Where are we headed?

Greek trade unionists block the entrance of the Greek Labour ministry in Athens

It’s the strangest sensation – for week after week, watching as the global financial system inches steadily closer to the abyss and the world’s politicians repeatedly kick a resolution to the European debt crisis a few weeks or months down the road.  Today, the Greeks are on general strike, battling to resist  measures that have pushed Greeks to the brink of penury. How bad can things get?  Your salary halved (if you’re a public sector worker)? The imposition out of the blue of a property tax of €1,500, payable this month, and if you don’t pay your electricity gets cut off (everyone)?

Larry Elliott’s piece in today’s Guardian was jaw-droppingly apocalyptic:

Welcome to the new normal. Billions of pounds were wiped off the value of shares in London on Tuesday 4 October. Dexia, a bank jointly owned by the French and the Belgians, teetered on the brink of collapse. One of the main barometers of Wall Street sentiment slid into bear-market territory. An emergency press conference called by Greece’s finance minister was delayed because the building was being picketed by civil servants. […]

The panic-stricken reaction of the markets over the past few days reflects a growing mood in the financial markets that the default will not be managed and orderly but messy, with knock-on effects not just for the rest of the eurozone but for the entire world economy.

Banks will go bust, credit will dry up, trade will wither, jobs will be shed. Greece, Lehman Brothers 2.0, will be the prelude to the second Great Depression, something policy-makers were congratulating themselves on avoiding only a few months ago. […]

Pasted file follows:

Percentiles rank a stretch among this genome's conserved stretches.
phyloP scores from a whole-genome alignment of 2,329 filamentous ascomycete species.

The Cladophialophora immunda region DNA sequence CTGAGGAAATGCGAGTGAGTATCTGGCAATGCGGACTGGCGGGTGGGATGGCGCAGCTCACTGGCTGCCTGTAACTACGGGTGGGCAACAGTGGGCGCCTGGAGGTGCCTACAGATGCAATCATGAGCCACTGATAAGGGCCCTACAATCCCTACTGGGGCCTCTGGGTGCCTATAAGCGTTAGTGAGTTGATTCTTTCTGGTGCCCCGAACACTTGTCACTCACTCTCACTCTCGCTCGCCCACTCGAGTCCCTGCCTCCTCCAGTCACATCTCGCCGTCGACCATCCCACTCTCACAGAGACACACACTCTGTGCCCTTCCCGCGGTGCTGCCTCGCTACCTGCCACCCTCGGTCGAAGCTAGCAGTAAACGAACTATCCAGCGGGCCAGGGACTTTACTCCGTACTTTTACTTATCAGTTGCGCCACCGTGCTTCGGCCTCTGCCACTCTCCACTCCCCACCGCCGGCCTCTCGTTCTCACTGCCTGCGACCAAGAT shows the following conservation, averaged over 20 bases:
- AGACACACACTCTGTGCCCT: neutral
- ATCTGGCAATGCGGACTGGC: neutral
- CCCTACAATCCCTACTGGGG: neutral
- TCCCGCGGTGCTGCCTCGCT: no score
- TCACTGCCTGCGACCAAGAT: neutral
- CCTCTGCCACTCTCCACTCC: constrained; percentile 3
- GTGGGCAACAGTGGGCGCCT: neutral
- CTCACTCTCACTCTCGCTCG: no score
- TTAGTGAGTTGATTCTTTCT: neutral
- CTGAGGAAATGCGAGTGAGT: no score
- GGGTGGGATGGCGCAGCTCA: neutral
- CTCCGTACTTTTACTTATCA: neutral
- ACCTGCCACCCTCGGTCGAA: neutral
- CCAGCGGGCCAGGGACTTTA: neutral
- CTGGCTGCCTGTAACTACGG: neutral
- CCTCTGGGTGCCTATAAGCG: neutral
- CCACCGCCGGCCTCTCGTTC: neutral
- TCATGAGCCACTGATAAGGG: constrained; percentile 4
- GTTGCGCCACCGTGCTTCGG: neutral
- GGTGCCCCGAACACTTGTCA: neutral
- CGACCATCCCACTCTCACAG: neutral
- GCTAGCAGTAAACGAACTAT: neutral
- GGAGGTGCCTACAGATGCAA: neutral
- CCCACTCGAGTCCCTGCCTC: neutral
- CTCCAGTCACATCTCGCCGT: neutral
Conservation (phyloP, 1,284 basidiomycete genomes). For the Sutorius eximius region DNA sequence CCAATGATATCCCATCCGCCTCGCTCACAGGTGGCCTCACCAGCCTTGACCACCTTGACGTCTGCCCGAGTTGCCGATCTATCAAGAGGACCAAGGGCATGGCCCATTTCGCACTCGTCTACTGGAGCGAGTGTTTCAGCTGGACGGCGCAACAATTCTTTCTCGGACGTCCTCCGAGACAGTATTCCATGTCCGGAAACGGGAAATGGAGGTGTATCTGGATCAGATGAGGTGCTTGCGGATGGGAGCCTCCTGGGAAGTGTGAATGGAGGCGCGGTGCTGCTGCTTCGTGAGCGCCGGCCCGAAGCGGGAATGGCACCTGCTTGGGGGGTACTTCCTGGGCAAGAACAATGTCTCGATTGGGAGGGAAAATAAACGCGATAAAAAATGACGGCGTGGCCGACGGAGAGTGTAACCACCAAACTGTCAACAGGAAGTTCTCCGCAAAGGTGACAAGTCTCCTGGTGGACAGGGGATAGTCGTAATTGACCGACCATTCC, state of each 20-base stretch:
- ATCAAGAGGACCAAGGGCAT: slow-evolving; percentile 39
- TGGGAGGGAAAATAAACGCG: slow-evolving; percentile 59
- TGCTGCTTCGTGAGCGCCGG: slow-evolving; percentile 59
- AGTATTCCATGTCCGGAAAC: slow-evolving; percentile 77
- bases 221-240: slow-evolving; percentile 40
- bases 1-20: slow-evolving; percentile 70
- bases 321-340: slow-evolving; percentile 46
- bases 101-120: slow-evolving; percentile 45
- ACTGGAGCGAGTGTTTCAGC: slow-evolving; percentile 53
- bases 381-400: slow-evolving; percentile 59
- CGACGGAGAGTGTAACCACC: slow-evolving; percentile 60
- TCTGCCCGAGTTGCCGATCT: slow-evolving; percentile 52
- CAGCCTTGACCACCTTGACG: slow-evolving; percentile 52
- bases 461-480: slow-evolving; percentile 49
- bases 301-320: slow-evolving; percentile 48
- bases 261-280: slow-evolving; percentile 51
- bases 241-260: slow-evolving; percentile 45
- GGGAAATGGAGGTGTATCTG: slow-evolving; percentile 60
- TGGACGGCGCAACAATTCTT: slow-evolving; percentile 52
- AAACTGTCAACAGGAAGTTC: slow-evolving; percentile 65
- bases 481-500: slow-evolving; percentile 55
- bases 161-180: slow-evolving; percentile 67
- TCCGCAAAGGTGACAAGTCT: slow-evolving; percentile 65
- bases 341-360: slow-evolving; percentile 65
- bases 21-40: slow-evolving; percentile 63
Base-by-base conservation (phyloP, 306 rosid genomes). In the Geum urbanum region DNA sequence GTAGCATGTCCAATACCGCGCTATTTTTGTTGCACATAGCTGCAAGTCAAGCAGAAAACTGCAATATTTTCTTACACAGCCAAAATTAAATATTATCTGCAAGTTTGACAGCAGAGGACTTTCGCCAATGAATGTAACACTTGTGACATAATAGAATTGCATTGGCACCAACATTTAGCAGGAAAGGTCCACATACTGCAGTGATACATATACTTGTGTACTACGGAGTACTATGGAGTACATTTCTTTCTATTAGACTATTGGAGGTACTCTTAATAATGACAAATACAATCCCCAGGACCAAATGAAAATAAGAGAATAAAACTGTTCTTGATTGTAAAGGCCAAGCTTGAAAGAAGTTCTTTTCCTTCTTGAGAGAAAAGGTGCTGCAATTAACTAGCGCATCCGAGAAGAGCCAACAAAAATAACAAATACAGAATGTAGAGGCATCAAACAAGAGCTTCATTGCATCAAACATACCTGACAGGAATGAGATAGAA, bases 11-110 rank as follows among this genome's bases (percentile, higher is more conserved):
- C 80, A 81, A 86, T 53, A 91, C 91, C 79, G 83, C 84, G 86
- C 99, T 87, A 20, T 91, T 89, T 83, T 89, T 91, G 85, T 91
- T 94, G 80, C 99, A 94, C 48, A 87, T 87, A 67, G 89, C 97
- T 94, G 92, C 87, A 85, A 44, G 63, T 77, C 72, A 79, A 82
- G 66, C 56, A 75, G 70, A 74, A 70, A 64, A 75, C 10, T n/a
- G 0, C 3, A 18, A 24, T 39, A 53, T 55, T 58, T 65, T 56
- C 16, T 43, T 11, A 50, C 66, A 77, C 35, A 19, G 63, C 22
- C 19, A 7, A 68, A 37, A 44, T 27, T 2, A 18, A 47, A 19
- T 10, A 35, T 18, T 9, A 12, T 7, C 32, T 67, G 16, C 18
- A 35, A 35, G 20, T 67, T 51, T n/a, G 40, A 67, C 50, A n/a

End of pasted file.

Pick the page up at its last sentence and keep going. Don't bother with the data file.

Hence the concern about the alternative, much darker scenario in which the financial market pressure on Greece becomes intolerable and triggers a default for which the politicians are not prepared. Market interest rates for the other struggling eurozone countries go through the roof. Banks in the US refuse to extend lines of credit to Europe, where the banks go down like ninepins. Greece decides that the only long-term solution to its problems is to leave the euro, thus triggering a rapid unravelling of monetary union. As in the 1930s, deep economic distress has profound political consequences, fostering the growth of extreme nationalist parties.  This is the doomsday option, and over the coming weeks and months finance ministers and central bank governors will do all in their power to prevent it from coming to pass.

Who is to blame for this crisis?  Politicians?  Banks?  Speculators? Regulators? It surely isn’t your ordinary joe or josephine, Greek, American, Irish, Italian, or a citizen of wherever.  There was a clue, maybe, in an interview the BBC broadcast last week with some sort of trader, Alessio Rastani, who spoke with such brutal honesty from the perspective of a speculator, that his interview was initially suspected to be a Yes Men hoax (it appears it wasn’t):

The governments don’t rule the world, Goldman Sachs rules the world.

The savings of millions of people are going to vanish in less than a year

For most traders we don’t really care about having a fixed economy, having a fixed situation, our job is to make money from it. Personally, I’ve been dreaming of this moment for three years. I go to bed every night and I dream of another recession.

When the market crashes… if you know what to do, if you have the right plan set up, you can make a lot of money from this.

The Yes Men later issued a statement:

Who in big banking doesn’t bet against the interests of the poor and find themselves massively recompensed – if not by the market, then by humongous taxpayer bailouts? Rastani’s approach has been completely mainstream for several years now; we must thank him for putting a human face on it yesterday.